MM: As usual the BBC will be throwing a decent amount of money at covering the event. Which we’re all for, let’s say that for the record. We’re resolutely pro-BBC. There’s definitely something to be said for being able to move between stages in five seconds rather than 30 minutes, or spending an evening watching BBC Three and contemplating how amazing it would be to date Gemma Cairney. We don’t really understand why the BBC also feels the need to provide coverage of Reading festival every year as well though. Or T in the Park, come to think of it. Or, arguably, Radio 1’s Big Weekend. It’s surely all getting a bit claustrophobic at the centre of the BBC’s festival Venn diagram. The upside, though, is that it does provide you with an opportunity to track all the tiny incremental ways Ed Sheeran is improving his set throughout the summer.
The extra good news this year is that this is the first Glastonbury to be presented under the ‘BBC Music’ banner, which will strike a happy chord for everybody who watched the BBC Music Awards last year and found themselves thinking “you know the BBC could really improve its coverage of Glastonbury if it would just commit to interrupting proceedings every five minutes to tell us what BBC Introducing is”. Still, by December it’s fair to say Ed Sheeran’s performance was pretty fucking great.
DON'T pray for sunshine
MM: Right before you look to sacrifice us at midnight in Strummerville for saying this, it's worth considering: what really gets the party started: 23°c blazing sunshine, or a warm but still pleasantly cloudy day? Sunshine just gives you five days of lethargy and embarrassing oh-look-it’s-an-englishman-in-magaluf sunstroke. And isn't it just a dream when you can sleep past 8:30am in your tent when you were awake until 6am in Shangri-la the night before?
Obviously, rain is still the most disastrous event that could happen all weekend, mind. And we include a secret set from Noel Gallagher’s High Flying Birds in that.
DO leave the bindis at home
MM: You may have noticed that this year Glastonbury has told traders they cannot sell Native American headdresses, without first gaining permission from the festival. Which must be a real shame for the wardrobe plans of Dave, 37, from Clapham, who tends to enjoy his festivals with a healthy side order of reductionist spiritual and cultural insensitivity.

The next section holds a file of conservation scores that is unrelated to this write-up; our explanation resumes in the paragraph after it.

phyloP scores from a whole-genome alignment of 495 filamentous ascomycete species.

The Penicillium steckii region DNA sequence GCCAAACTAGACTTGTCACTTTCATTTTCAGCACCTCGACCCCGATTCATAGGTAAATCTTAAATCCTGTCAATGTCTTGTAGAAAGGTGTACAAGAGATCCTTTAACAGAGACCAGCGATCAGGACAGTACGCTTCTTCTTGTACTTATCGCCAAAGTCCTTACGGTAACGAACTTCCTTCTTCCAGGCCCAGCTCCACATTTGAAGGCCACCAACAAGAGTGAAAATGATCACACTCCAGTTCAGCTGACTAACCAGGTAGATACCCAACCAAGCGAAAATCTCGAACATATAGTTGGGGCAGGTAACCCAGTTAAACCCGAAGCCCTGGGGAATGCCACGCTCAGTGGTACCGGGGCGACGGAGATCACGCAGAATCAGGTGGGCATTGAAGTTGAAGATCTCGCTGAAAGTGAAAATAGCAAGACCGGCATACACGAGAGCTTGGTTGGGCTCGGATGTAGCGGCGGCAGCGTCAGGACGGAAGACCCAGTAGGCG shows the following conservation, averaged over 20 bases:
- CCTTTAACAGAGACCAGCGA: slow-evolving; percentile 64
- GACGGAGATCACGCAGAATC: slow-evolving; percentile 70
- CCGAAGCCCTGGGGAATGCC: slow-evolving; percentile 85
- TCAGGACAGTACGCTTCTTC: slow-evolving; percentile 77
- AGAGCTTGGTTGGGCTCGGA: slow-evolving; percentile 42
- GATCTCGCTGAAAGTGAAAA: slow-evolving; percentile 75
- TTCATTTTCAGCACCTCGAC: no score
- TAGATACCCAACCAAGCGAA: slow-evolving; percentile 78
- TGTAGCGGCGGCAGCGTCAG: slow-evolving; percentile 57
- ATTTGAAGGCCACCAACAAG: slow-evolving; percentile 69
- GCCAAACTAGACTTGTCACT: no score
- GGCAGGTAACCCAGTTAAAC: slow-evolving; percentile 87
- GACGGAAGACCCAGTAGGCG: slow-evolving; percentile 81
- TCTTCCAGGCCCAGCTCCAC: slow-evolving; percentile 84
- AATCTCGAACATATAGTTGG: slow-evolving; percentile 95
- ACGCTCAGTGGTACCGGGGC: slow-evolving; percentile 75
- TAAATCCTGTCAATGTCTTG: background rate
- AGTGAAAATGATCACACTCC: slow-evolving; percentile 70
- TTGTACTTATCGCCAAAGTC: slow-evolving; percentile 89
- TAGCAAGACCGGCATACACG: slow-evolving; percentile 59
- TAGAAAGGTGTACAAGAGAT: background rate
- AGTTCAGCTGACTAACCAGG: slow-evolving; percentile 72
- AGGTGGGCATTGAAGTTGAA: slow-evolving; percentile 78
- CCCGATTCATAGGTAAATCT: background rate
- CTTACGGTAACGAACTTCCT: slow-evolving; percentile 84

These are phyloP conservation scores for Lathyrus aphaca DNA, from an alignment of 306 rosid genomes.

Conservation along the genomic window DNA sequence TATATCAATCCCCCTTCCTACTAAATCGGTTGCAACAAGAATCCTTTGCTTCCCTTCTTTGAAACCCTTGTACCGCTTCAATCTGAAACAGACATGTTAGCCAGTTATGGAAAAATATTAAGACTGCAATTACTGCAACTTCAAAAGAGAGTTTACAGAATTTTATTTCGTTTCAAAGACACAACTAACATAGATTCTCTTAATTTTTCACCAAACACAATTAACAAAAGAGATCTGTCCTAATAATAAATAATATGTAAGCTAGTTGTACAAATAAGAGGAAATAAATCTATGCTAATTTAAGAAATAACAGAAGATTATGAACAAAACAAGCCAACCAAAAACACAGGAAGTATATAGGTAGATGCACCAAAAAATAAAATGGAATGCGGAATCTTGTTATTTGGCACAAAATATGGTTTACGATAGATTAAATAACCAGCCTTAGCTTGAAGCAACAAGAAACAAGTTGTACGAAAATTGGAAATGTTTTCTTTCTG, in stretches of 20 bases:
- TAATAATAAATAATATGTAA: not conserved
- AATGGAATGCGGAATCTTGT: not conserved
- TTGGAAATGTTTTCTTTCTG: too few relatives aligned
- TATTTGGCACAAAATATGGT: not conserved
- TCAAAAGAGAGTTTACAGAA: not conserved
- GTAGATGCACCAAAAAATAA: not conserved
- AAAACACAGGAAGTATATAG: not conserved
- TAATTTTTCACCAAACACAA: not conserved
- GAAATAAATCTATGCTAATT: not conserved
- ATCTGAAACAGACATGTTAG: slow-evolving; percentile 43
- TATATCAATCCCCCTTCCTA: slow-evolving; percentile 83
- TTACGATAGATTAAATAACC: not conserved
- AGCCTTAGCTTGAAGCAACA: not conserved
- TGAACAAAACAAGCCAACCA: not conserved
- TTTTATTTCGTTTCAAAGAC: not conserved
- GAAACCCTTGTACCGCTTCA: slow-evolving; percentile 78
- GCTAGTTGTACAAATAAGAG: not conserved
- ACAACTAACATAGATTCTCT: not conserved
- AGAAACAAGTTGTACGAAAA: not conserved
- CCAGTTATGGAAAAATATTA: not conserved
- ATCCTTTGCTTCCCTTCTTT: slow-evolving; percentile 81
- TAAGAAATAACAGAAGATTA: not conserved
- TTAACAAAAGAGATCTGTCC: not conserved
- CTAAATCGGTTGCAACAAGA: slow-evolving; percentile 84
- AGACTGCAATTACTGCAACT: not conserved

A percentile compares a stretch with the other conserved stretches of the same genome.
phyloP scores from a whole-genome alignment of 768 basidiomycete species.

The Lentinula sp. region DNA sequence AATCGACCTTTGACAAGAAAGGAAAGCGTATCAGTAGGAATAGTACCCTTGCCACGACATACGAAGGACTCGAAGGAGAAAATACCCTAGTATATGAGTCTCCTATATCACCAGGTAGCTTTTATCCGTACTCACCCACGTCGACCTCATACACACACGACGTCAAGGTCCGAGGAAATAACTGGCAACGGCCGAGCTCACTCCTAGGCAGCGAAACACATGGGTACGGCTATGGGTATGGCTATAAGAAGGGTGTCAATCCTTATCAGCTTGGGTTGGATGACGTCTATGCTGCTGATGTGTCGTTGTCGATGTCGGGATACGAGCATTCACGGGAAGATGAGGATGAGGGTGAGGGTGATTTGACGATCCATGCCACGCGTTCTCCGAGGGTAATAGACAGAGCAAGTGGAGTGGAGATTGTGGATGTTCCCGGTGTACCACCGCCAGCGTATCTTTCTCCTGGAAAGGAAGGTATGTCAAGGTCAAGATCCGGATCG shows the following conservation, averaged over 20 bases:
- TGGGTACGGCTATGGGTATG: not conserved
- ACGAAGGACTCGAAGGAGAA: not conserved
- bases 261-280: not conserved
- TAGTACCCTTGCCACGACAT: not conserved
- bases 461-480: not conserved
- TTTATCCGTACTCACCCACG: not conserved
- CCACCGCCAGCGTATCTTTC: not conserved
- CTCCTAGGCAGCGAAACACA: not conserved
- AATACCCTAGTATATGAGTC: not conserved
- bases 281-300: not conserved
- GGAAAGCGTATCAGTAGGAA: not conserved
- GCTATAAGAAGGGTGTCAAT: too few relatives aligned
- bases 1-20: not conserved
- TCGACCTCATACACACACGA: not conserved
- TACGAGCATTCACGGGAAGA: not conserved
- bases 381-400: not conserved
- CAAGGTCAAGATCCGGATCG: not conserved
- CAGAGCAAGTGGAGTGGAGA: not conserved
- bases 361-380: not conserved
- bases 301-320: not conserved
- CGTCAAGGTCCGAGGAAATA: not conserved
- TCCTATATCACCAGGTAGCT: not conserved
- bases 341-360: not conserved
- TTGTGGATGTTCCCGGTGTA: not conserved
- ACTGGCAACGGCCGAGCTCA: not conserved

Bindis seem to have been wildly popular at every festival since Coachella 2014, and while the debate about whether they are acceptable or not is faintly more contested than with headdresses, can we all just agree that they look completely ridiculous on your average Glastonbury attendee? There are blogs and Facebook groups that are dedicated to publicly shaming your act of cultural appropriation. We don’t want that for you this Glastonbury.
DO come and see my band
MB: Yes, alright, this is shameless, but me (that's Drowned In Sound’s Marc Burrows) and my band, acclaimed Victorian-themed-cockney-knees-up-meets-punk-metal-fiasco that is The Men That WIll Not Be Blamed For Nothing, are playing the Rocket Lounge at 9pm on Thursday. I’d like it if you popped along, even if just to tell me how much you disagreed with that Vaccines review last month.
DO ignore the laughing gas salesman
MM: Glastonbury has specifically banned nitrous oxide from the stone circle this year, and maybe that in some small way is the festival trying to suggest that you reassess your leisure purchases? I mean if you want to pay some person £2 to feel slightly different for 20 seconds, do please feel free. It’s your money, and we’re keen not to get all ‘Martin Lewis’ on you, but I do think it’s worth pointing out that for less money you can buy 10 Vimto chew bars on the internet, which will make you completely joyful for up to five minutes, on ten separate occasions. There will certainly be a small sub-section of Glastonbury-goers for whom this ban is an assault on the very reason they attend the festival each year. Well, they need not worry: we’ve heard all about a new US festival and we’re already putting together our party to travel over there especially. Tweet us if you fancy getting involved, yeah?
Mark Muldoon wrote some of these, and he is on Twitter here and Instagram here.
Marc Burrows wrote others, he is on Twitter here.
Both Marc/k's will tweet as much as their batteries will allow.